Before I potted the sensor with epoxy, I screwed the box to one end of a 0.5m length of stainless steel. At the other end of the steel, I drilled some 10m holes to allow me to bolt the sensor to the side of an existing stick gauge at the river bank. The distance between the sensor and 10mm holes allowed the sensor to be mounted under the water without having to drill any holes under water. The system should be installed while the river is at a very low level to ensure the sensor always stays under water.
Pictures of sensor construction http://pei.ucc.ie/daithi/sensor/sensor.html Datasheets for the components can be found at Honeywell http://catalog.sensing.honeywell.com/datasheet.asp?FAM=Pressure&PN=26PCBFA6D Texas Instruments http://focus.ti.com/docs/prod/folders/print/ina122.html and Farnell http://www.farnell.com/
Order the controller components and solder them in. The PIC, PT6102 and the INA122 can be obtained as free samples. Look at the Bill of Materials http://pei.ucc.ie/daithi/bom22.xls to get order numbers for the rest of the components. Use an ic socket to mount the PIC. The Batt and Phone connectors have extra holes to either use terminal blocks or "Molex" connectors. I find Molex very convenient but if you don't have a crimping tool, go for the terminal blocks. Once assembled you will need access to a PIC programmer such as the ICD2 http://www.microchip.com/stellent/idcplg?IdcService=SS_GET_PAGE&nodeId=1406&dDocName=en010046 . If you have no way of prorgamming it, send me a PIC and I'll program it for you. Program the PIC using the hex file below and the MPLAB software that you can download from Microchip http://www.microchip.com/stellent/idcplg?IdcService=SS_GET_PAGE&nodeId=1406&dDocName=en019469&part=SW007002 . During programming, the ICD2 needs to be connected to, and configured to use, an external 9V supply. If you're stuck, send me a PIC and I'll program it for you. Next power up the system using a 12V supply or a battery. The LED should toggle on and off every second.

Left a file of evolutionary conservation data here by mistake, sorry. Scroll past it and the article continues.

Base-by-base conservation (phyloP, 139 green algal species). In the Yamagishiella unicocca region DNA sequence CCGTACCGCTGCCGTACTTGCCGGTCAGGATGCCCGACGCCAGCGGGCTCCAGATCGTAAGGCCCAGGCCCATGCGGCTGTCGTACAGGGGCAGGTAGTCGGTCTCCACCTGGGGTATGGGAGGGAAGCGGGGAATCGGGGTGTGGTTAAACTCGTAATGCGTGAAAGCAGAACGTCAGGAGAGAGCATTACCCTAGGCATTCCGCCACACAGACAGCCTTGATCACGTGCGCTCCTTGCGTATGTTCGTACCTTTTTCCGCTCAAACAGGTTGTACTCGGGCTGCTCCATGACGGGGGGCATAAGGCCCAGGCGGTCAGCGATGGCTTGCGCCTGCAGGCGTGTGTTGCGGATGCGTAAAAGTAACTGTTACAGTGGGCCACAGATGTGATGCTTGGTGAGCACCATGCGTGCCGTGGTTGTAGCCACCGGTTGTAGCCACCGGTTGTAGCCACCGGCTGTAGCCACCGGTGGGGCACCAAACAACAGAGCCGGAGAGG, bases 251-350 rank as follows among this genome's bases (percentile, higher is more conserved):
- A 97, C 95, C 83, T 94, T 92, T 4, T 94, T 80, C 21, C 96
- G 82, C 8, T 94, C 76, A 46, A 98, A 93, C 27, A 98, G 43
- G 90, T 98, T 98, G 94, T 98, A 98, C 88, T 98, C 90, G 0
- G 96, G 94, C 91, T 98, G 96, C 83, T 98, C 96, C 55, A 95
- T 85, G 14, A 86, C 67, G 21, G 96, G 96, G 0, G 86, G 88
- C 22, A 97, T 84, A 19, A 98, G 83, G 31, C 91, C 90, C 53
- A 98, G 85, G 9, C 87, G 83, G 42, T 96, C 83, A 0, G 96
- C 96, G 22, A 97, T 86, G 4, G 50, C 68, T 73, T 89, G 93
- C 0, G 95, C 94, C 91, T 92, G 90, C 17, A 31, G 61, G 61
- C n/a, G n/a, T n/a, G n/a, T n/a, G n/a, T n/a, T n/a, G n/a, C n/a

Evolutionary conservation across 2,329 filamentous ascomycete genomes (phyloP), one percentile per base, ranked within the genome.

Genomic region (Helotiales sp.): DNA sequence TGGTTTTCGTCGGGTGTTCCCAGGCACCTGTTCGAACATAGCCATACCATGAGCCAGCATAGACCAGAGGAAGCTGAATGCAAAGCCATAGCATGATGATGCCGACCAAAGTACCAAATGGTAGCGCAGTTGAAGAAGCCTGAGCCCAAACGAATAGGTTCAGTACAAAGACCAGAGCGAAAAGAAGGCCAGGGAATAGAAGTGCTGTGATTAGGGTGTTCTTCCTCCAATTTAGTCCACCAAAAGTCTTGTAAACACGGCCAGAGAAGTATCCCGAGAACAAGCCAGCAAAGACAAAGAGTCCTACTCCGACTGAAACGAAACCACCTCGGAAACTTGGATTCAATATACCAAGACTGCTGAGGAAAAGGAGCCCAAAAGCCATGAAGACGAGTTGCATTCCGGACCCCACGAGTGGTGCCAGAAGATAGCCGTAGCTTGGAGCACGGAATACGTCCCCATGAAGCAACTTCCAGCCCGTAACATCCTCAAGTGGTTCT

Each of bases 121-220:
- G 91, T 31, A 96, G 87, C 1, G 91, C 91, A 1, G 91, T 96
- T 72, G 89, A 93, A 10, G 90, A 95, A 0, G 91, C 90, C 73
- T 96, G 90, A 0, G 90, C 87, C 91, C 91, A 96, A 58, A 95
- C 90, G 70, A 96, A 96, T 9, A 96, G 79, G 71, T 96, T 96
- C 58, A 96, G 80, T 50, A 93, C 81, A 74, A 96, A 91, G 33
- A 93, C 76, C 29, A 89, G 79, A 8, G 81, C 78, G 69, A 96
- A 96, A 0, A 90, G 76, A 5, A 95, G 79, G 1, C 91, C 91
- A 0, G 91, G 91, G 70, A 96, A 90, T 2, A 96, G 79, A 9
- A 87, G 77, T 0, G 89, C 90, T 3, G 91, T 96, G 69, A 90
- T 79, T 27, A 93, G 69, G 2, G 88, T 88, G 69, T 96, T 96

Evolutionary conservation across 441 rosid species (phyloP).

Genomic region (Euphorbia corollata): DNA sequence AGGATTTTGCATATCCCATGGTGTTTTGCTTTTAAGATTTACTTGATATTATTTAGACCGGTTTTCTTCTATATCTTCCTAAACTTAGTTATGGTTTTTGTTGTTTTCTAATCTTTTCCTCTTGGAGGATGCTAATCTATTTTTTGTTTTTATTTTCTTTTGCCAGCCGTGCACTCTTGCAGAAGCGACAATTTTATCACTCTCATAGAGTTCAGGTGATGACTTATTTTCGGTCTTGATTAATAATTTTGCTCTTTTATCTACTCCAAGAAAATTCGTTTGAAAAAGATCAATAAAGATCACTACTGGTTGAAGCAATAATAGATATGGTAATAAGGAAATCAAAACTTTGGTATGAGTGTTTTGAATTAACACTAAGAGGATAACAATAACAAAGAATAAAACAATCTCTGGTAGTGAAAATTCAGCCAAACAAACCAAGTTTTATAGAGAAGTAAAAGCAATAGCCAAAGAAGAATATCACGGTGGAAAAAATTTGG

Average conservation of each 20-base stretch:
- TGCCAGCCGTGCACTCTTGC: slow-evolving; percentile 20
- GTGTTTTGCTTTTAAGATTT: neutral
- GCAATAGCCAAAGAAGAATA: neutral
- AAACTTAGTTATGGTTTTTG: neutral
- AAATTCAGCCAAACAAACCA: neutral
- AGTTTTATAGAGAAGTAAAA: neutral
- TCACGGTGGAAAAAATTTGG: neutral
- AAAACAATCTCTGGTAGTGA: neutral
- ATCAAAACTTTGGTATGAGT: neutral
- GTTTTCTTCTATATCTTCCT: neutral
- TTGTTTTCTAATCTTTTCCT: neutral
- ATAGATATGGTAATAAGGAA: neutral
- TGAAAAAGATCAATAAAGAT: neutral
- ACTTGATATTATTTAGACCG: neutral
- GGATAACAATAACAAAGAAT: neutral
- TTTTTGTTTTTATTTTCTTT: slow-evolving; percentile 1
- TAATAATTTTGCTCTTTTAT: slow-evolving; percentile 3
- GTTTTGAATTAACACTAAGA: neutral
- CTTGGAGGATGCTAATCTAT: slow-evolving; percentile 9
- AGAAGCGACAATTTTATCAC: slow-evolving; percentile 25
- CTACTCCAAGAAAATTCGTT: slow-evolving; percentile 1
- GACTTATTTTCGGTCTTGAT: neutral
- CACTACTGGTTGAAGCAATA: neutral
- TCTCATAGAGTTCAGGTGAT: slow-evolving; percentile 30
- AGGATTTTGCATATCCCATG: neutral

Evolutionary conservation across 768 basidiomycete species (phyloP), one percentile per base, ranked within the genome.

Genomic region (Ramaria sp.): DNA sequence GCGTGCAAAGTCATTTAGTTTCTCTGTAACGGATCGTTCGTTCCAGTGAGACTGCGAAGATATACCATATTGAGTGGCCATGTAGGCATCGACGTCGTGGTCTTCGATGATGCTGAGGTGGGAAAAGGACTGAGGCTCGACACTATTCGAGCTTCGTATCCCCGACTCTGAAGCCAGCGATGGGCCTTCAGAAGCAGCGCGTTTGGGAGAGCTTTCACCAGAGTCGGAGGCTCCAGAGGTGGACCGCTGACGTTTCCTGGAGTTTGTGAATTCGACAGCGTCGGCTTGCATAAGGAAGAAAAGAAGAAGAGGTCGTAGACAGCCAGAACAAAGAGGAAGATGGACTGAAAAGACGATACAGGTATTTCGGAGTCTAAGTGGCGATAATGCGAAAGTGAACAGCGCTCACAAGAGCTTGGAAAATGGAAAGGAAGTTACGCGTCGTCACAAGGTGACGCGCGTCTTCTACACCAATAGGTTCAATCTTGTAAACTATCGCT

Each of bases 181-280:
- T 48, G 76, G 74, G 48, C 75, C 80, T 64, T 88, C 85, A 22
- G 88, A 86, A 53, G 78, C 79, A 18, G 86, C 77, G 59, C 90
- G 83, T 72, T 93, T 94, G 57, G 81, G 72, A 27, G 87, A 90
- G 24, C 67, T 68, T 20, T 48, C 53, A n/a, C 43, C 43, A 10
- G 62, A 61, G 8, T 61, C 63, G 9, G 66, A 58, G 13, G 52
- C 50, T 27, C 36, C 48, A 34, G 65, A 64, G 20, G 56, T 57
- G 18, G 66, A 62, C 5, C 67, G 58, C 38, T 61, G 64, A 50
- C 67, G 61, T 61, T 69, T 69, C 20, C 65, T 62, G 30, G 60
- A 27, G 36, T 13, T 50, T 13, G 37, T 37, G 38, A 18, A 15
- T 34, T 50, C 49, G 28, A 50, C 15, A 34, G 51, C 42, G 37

Hex file for programming PIC is here http://pei.ucc.ie/daithi/Riverspy2.hex
So far, I have built systems using the Siemens M35 and the C45. Any old Siemens phone should do but the connectors on the later ones have gotten smaller so it won't be as easy to solder on the wires. The battery is removed from the phone and it is powered directly by the controller. The AT language used to talk to the internal modem is much the same for all Siemens phones. I have put some pictures of wiring an M35 here. The wire needs to be very fine. I used "wire-wrap" wire. It helps to put some solder on the wire before soldering to the phone. In the pictures shown, the red and black wires are soldered directly to the phone pcb. It is also possible (and easier) to solder them to the contacts that would normally press against the battery. Siemens also make a range of GSM modems such as the TC35. These are made for telemetry applications and would be easy to wire up but would cost you a lot more that an old phone.
Phone connector pin-out here http://pei.ucc.ie/daithi/m35-conn.pdf